Briam (Roasted Vegetables)

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About this Recipe

By: Eleni Saltas

Where do you see yourself in five years? That’s a standard go-to question for interviewers, strangers trying to get to know you, and family members when you’re graduating High School or College. So, you make something up like I did. If you asked me that question five years ago, walking on the moon would’ve been a more likely answer than what I’m doing now–writing about vegetables. Five years ago I hated vegetables. I would spend hours at the dinner table avoiding anything green and colorful, meanwhile wishing I were up in space eating packaged space food. Thankfully, my dad is so stubborn about Greek food it was only a matter of time I finally began eating and enjoying healthy Greek dishes. Now I even write about how much I enjoy vegetables.

One of my favorite Greek vegetable dishes is Briam. It’s a traditional dish that’s simple, tasty, and can be enjoyed year round, though it is mostly considered a summer dish when the freshest vegetables come farm to table, or from your garden. You can find many Briam recipes depending on the flavors and vegetable combinations that that particular cook enjoys. With Briam, I can mix and match my own favorites. For example, I love spicy foods, so I add more spicy vegetables and herbs—even Mexican peppers, like Jalapeno or Serrano on occasion. This recipe is just a tool you can either follow exactly, or subtract vegetables you may not be fond of, and add more of what you do. Use whatever vegetables you have in your fridge before they go to waste. The fun thing with Briam is it can be different every time. Your taste buds won’t be mad at whatever the outcome is. Now, time to load up the veggies and enjoy one of the healthiest dishes you’ll ever eat.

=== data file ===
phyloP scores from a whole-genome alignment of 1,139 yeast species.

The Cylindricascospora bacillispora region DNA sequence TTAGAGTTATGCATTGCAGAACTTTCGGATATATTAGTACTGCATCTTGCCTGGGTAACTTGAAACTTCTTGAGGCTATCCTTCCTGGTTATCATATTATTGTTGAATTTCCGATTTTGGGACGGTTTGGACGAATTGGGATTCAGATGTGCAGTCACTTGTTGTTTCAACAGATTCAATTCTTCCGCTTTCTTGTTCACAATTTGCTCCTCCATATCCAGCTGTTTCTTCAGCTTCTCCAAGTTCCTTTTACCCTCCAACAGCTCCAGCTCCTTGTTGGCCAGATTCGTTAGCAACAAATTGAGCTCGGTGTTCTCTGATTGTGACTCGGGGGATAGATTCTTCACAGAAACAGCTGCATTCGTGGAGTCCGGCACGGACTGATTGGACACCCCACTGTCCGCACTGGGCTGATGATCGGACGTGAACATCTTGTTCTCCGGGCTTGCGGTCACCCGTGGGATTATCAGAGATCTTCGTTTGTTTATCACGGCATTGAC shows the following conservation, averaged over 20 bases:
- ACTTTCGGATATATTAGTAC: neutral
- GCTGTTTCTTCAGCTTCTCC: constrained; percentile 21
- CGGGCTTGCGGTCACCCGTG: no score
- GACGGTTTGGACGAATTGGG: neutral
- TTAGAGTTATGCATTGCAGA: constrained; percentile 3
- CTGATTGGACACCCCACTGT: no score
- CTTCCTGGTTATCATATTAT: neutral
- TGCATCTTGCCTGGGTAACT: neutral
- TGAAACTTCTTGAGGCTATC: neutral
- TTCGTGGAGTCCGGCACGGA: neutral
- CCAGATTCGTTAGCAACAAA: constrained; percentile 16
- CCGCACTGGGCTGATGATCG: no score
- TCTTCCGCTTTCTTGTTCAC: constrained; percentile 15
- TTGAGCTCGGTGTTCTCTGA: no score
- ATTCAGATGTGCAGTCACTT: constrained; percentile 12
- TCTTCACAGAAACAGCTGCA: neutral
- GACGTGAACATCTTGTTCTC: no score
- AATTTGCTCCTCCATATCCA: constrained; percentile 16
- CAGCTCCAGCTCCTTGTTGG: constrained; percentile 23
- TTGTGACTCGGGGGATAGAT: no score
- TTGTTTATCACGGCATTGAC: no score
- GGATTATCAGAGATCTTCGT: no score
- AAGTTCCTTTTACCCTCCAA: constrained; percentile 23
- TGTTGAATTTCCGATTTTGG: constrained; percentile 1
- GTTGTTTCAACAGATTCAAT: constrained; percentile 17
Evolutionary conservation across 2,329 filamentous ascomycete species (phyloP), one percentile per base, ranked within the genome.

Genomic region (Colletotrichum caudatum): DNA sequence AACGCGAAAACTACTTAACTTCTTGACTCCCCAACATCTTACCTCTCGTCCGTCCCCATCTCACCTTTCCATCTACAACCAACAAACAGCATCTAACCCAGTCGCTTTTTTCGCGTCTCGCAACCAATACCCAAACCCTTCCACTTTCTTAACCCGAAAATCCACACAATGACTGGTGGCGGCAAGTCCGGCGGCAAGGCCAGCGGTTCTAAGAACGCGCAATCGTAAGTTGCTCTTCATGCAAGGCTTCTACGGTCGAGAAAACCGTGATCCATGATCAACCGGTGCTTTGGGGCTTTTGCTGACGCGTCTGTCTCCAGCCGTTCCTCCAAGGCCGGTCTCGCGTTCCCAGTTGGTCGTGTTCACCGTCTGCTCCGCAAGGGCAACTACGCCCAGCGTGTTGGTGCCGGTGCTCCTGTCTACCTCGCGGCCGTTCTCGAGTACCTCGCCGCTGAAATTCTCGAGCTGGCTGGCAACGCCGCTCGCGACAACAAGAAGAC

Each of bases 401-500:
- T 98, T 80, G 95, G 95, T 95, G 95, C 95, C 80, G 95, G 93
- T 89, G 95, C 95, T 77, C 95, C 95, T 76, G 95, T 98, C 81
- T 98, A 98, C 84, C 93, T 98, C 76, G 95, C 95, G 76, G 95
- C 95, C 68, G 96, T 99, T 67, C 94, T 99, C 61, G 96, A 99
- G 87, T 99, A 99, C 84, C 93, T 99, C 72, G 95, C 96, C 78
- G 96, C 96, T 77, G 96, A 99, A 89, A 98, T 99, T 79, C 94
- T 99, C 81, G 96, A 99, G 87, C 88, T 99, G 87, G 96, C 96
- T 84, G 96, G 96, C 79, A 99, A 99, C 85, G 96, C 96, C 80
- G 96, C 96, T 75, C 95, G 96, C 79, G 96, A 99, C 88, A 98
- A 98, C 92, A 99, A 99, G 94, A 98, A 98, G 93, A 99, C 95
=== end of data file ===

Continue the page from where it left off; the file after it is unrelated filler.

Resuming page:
• 1 eggplant, cut into ½ inch slices*
  • 1 pound potatoes, peeled and sliced into rounds
  • 2 medium zucchini, sliced into rounds
  • 2 red onions, thinly sliced
  • 4 medium tomatoes, sliced
  • 3 bell peppers (whatever color you like), sliced
  • 1 jalapeño or serrano (optional), sliced
  • 1 cup extra virgin olive oil
  • 4 cloves of garlic, finely chopped
  • Salt and pepper to taste
  • 3 tablespoons oregano, or more to taste
  • 1 bunch parsley, finely chopped
  • 2 cups tomato sauce

Step by Step Instructions

Step 1

Preheat oven to 400 degrees.

Step 2

Oil a casserole dish or deep ceramic baking dish. Begin by layering the potatoes and zucchini atop each other at the bottom of the casserole dish. With each layer, drizzle olive oil, then season with garlic, oregano, parsley, and salt and pepper to taste.

Step 3

Arrange the eggplant, onions, and peppers, tomatoes, and any other vegetables you use to your liking—no rule here, but I start with potatoes and zucchini at the bottom because they take longer to cook. At some point you can place the vegetables vertically, but be sure all the vegetables are placed snugly next to each other.

Step 4

Add the tomato sauce, and then drizzle with olive oil. Be generous with the olive oil so the vegetables don’t burn, plus it creates a nice sauce. Season with a dash of oregano and salt and pepper on top.

Step 5

Cover your briam with a heavy lid to keep vegetables moist. You may also use aluminum foil. Bake for 1 ½ to 2 hours. Halfway through, check on the vegetables and stir. Add extra liquid if necessary. Remove the lid or aluminum foil and cook until the vegetables are tender and brown.

Step 6

Allow to cool. Serve with feta and warm bread.


Number 1

When cutting vegetables, cut them into similar slices so you can arrange them into patterns, or you can just as easily cut them into bite-sized chunks and toss them all together.

Number 2

Other vegetables that go nicely in this dish, if available include okra, carrots, and string beans. Basically, add the vegetables you like.

Number 3

Wash and slice eggplant, sprinkle the slices with salt and place in a colander. Let drain for 30 minutes while you prepare your other veggies.